Sonnen sits at the middle of its 8,000+ members in the sonnenCommunity in Germany, and effectively balances the supply and demand. Richetta explained that if there is insufficient supply, sonnen will purchase the shortfall on the wholesale market (from other renewable resources). “We are the administrator, and we have aggregated storage systems. We have a third party who helps manage all this and the utility is no longer needed,”he said.

The company also recently created a product called sonnenFlat. This concept is growing very quickly – especially among users who don’t self-generate power. Almost all new customers in Germany are joining sonnenFlat, letting sonnen deploy their battery in exchange for a significantly reduced electricity bill. Using its aggregated storage capability, sonnen sells some services – such as frequency regulation, demand response, and even capacity firming – direct to the grid operator. Richetta explained, “We get revenue and put it against the electric bill.” Up to a certain level, and depending on the revenues received, sonnenCommunity members may pay nothing for their power.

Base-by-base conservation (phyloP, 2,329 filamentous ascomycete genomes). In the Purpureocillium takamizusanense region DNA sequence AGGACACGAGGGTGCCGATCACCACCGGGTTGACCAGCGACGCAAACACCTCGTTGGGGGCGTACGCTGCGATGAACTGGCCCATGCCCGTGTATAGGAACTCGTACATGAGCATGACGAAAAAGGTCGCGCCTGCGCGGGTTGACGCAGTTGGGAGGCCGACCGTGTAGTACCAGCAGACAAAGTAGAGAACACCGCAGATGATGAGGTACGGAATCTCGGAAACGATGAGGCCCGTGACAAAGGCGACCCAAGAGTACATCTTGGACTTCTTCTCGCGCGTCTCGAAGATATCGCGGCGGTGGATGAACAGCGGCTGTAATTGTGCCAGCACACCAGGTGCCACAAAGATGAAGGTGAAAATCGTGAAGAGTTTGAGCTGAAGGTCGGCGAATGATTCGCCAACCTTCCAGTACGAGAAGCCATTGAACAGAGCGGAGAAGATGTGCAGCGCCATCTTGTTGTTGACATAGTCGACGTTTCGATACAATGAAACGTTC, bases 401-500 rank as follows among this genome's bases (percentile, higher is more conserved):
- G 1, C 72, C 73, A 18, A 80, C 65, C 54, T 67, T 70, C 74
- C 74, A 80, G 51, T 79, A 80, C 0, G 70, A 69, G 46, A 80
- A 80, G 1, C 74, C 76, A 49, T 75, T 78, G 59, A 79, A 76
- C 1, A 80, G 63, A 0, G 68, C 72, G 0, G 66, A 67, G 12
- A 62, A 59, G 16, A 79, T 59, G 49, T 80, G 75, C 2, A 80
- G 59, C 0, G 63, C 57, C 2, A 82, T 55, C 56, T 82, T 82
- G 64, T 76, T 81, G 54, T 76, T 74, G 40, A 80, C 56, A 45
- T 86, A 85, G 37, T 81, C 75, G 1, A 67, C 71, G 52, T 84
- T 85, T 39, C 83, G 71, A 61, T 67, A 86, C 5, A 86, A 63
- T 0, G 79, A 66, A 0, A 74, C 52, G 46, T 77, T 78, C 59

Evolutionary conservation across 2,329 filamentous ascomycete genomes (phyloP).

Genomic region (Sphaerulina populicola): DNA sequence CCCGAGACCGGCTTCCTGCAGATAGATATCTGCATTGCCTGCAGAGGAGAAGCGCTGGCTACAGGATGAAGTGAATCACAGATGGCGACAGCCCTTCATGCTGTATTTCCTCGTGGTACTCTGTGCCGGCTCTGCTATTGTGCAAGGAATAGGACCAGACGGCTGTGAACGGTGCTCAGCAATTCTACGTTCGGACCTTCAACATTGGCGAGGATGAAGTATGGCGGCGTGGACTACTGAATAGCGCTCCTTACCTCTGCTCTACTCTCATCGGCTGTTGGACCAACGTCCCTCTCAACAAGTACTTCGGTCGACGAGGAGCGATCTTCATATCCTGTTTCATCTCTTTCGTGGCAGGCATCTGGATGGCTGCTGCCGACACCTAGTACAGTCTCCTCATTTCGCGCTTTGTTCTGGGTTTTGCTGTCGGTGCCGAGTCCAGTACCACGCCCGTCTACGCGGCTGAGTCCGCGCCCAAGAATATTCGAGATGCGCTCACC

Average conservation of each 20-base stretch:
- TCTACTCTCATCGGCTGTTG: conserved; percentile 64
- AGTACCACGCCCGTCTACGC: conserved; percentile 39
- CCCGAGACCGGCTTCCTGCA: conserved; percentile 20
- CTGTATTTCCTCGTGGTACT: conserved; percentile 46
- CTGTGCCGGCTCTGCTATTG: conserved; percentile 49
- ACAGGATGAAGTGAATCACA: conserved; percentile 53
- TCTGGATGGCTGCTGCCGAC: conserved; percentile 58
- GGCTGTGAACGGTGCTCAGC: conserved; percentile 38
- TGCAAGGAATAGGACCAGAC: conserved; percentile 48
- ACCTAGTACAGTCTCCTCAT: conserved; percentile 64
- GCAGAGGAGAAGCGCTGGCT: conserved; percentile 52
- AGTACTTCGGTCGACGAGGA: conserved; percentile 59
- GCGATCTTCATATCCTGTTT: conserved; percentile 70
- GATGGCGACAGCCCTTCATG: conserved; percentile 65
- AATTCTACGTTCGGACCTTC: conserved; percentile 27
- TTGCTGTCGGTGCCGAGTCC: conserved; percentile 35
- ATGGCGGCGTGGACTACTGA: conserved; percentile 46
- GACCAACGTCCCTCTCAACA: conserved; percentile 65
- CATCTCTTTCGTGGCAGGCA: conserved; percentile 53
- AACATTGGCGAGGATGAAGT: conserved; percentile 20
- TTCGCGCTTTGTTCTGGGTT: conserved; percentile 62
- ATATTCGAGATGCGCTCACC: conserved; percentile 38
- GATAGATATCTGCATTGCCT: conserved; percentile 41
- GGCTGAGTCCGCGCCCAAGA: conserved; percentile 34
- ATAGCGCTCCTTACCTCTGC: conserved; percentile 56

In other countries like Italy and the U.S., one cannot simply cut the utility out. In many cases, utility partnerships are the way to go, and other models are being developed for these markets.

The company should have the resources to take the next steps in its planned trajectory. In October of last year, sonnen announced an $85 million capital raise (its fourth financing round) which will allow the company to pursue more R&D while further expanding into the U.S. and other markets.